Table 1.1

Ten critical success factors for rapid CDS validation

Ten critical success factors for rapid CDS validation
1. Management involvement and backing 
2. Dedicated multidisciplinary project team members 
3. Use an appropriate life cycle model 
4. Knowledge of the application 
5. Active quality assurance involvement 
6. Effective and compliant IT participation 
7. Use the supplier effectively 
8. Planning, planning, planning 
9. Validate the whole system but focus on the core system 
10. Get more from less testing 
Ten critical success factors for rapid CDS validation
1. Management involvement and backing 
2. Dedicated multidisciplinary project team members 
3. Use an appropriate life cycle model 
4. Knowledge of the application 
5. Active quality assurance involvement 
6. Effective and compliant IT participation 
7. Use the supplier effectively 
8. Planning, planning, planning 
9. Validate the whole system but focus on the core system 
10. Get more from less testing 

Laboratory management can make or break any validation project by either refusing to resource it adequately (expecting the users to still carry out their normal duties as well as working on the project) or by unrealistic demands (I want it tomorrow, sorry yesterday). In either case the project will suffer and the laboratory will end up with a poor and rushed validation.

Therefore, this CSF has two aspects to it. First, management must set realistic and achievable goals, deadlines and expectations for the project team to achieve and keep to it. Secondly, management have to get out of their offices and talk publically to the chromatographers who will be user base to ensure positive support for the system and to support the CDS validation project team. Ideally, management should change individual’s objectives to ensure that their role working on the project team or supporting the implementation is a part of each analyst’s overall performance goals.

It is important to understand one of the reasons that CDS validation projects take more time than anticipated is that the people working on the project are trying to do two jobs: their normal one and the CDS project. Something has to give and it is usually the CDS validation project, especially if there are high priority samples to analyse. Therefore, it is the role of management to ensure that the project is adequately resourced. The selection of the people to work on the project is a critical success factor and requires experienced chromatographers who, in my view, should work on the project full time if an aggressive 3-month time schedule is to be met. If these chromatographers have experience of using the selected CDS so much the better as these people can provide other project team members who have little or no experience help. Depending on the size of the system to be implemented and the number of users this can vary typically between two to seven members. One option for laboratory management to consider is the use of temporary staff to cover for project team members or the use of contract laboratories for some of the analytical work normally performed in-house.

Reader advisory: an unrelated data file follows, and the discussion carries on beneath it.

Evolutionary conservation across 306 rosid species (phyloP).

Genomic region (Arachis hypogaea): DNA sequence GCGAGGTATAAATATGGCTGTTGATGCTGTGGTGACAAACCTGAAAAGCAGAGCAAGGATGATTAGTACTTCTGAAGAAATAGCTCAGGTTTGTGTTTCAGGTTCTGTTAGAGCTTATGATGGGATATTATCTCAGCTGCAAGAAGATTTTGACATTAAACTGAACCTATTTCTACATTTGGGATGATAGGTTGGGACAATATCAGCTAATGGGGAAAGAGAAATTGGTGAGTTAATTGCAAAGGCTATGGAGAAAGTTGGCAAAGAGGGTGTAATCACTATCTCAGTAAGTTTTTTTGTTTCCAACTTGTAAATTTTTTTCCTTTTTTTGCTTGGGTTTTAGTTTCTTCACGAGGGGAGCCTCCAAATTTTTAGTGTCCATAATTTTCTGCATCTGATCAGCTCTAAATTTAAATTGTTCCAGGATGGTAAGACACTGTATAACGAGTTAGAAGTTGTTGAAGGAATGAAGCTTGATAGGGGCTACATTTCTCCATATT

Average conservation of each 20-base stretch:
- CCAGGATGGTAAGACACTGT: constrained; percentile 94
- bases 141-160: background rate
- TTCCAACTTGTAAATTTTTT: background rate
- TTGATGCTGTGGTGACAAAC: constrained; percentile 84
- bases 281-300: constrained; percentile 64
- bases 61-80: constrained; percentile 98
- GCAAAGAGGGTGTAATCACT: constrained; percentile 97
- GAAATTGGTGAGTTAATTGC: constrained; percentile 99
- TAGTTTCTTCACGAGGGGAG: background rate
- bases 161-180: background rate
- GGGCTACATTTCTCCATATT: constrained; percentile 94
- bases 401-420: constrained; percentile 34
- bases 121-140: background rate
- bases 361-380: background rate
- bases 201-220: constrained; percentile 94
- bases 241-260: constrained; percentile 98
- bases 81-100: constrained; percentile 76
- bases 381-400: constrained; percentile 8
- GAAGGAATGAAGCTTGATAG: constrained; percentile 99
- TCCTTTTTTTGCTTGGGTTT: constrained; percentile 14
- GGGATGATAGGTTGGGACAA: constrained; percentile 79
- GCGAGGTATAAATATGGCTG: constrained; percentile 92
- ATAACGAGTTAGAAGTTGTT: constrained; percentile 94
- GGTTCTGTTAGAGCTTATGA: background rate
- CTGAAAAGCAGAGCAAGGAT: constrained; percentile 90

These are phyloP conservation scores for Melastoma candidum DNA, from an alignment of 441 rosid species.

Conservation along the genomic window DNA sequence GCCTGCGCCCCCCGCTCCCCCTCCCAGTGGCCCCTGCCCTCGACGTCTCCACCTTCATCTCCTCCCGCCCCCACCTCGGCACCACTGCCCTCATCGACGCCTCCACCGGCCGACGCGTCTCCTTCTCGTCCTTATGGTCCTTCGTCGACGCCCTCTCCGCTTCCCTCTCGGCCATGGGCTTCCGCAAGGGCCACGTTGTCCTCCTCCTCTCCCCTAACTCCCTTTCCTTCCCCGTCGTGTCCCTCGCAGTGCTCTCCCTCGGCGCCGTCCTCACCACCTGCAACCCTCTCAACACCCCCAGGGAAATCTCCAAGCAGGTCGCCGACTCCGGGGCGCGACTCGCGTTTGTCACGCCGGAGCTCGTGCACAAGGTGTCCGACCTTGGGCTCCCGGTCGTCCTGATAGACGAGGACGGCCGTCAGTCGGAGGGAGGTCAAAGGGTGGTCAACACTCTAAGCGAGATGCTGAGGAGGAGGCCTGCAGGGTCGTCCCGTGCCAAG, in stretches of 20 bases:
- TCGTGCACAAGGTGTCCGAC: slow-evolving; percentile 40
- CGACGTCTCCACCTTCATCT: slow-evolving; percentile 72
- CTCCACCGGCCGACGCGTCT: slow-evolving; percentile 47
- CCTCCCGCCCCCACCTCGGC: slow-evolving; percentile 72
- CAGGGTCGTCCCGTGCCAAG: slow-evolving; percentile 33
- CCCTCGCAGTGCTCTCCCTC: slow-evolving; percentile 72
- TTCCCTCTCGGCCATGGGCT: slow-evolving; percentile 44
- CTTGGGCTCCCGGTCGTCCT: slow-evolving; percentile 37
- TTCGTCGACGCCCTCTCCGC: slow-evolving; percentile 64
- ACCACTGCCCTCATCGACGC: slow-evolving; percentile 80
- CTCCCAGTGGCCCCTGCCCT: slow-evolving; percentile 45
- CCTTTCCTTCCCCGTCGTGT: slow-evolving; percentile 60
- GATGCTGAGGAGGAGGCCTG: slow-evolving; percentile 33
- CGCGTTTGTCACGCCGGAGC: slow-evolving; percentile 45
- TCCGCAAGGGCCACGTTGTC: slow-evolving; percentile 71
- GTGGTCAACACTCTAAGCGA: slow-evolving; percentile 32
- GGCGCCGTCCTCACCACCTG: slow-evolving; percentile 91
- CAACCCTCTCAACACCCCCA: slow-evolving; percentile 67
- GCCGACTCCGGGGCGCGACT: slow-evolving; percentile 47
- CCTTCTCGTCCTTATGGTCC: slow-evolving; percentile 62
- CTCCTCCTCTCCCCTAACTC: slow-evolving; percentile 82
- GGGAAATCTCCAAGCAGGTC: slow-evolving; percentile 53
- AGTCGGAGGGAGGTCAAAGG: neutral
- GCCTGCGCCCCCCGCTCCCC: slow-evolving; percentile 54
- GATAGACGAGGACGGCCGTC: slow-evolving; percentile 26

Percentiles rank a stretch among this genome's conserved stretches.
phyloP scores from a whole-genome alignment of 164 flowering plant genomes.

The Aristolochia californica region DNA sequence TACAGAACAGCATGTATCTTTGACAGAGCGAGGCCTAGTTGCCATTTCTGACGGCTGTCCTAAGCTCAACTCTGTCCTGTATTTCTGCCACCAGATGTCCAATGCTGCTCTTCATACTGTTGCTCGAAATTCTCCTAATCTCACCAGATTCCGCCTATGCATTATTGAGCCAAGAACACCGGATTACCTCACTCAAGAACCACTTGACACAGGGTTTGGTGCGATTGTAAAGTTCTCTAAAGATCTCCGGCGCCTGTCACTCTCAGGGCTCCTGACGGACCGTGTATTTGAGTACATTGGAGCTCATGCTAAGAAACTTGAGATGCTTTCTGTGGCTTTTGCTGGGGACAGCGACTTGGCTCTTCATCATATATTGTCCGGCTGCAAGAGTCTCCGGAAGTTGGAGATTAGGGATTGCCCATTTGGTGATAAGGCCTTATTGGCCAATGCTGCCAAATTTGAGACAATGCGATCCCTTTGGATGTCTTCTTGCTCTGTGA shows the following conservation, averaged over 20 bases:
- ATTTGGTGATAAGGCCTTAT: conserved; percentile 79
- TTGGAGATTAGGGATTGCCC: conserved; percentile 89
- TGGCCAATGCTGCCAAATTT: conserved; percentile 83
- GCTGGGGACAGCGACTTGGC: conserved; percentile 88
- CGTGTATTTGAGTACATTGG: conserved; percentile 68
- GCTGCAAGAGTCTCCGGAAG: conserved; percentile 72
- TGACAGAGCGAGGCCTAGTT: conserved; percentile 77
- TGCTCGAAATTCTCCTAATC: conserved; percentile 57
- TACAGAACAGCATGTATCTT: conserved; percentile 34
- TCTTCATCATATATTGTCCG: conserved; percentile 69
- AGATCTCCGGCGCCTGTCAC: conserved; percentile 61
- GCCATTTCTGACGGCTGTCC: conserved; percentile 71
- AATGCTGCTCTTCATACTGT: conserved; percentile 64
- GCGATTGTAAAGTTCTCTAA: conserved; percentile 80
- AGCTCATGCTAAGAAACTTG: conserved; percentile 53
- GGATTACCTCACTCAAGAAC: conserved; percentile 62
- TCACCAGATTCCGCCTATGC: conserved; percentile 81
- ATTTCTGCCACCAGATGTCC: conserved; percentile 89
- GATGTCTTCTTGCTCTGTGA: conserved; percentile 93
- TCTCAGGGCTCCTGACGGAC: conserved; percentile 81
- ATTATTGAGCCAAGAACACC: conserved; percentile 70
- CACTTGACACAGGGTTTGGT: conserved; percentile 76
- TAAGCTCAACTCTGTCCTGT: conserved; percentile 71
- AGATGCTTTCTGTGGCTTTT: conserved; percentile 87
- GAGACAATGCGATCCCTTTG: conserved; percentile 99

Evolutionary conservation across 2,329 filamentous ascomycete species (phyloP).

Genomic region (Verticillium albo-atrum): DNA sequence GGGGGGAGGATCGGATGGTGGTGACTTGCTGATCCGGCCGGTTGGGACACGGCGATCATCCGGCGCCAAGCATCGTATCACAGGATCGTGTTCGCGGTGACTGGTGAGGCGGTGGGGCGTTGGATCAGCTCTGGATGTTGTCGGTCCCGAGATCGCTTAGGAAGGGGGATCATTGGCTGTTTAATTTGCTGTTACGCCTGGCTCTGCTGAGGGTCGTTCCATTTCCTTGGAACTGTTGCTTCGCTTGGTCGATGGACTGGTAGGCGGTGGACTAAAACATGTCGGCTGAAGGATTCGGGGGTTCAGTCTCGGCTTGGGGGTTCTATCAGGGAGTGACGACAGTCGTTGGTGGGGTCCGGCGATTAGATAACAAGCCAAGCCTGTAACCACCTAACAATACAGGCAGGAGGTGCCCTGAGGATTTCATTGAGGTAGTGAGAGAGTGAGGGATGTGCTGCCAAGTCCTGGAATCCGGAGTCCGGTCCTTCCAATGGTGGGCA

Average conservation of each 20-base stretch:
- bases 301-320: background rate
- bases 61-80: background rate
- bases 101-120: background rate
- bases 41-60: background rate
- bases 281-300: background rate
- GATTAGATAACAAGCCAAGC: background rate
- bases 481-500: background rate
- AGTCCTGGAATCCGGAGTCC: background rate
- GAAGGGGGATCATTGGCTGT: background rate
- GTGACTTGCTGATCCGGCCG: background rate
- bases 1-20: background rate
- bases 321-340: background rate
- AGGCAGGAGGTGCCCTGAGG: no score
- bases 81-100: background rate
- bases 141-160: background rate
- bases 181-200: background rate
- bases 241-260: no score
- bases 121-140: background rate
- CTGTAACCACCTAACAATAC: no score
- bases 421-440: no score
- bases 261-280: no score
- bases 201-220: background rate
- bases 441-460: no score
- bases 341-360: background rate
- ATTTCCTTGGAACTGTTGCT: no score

Always remember that a CDS project requires a multi-disciplinary approach: IT and QA are also involved and the laboratory on their own cannot deliver a successful CDS validation project. QA and IT individuals on the project will not be full time but need to be kept involved with the progress of the project, asked for input to key activities and notified when documents will be available for comment and approval.

CSV requires a life cycle model and typically the pharmaceutical industry uses a classical V model approach as we shall look at in more detail in Chapter 6. However, the classical V model does not reflect what you will be doing on a CDS validation project as there is no extensive configuration or customisation of the system. For a typical CDS validation project you will not need to write a functional specification or a design specification as the software does not require any custom code to perform their function as most of what you need comes out of the box (e.g. instrument control, data acquisition and data processing). What you do need to document is the configuration of the software how you want the application to work with electronic signatures, user account management (user types and access privileges), custom calculations and reports. Thus, a simplified life cycle model is essential to reduce the number of documents needed in the validation which we will discuss in Chapter 6.

Further easing of the way a system is validated is that some tasks can be adequately controlled though procedures. Custom reports and custom calculations are a case in point, these can be procedurally controlled as they will continue to be developed long after the whole system has been validated. However, the SOP needs to include the specification and testing of each report or calculation in enough detail so that it can be tested and then integrated into the CDS so that the system retains its validation status.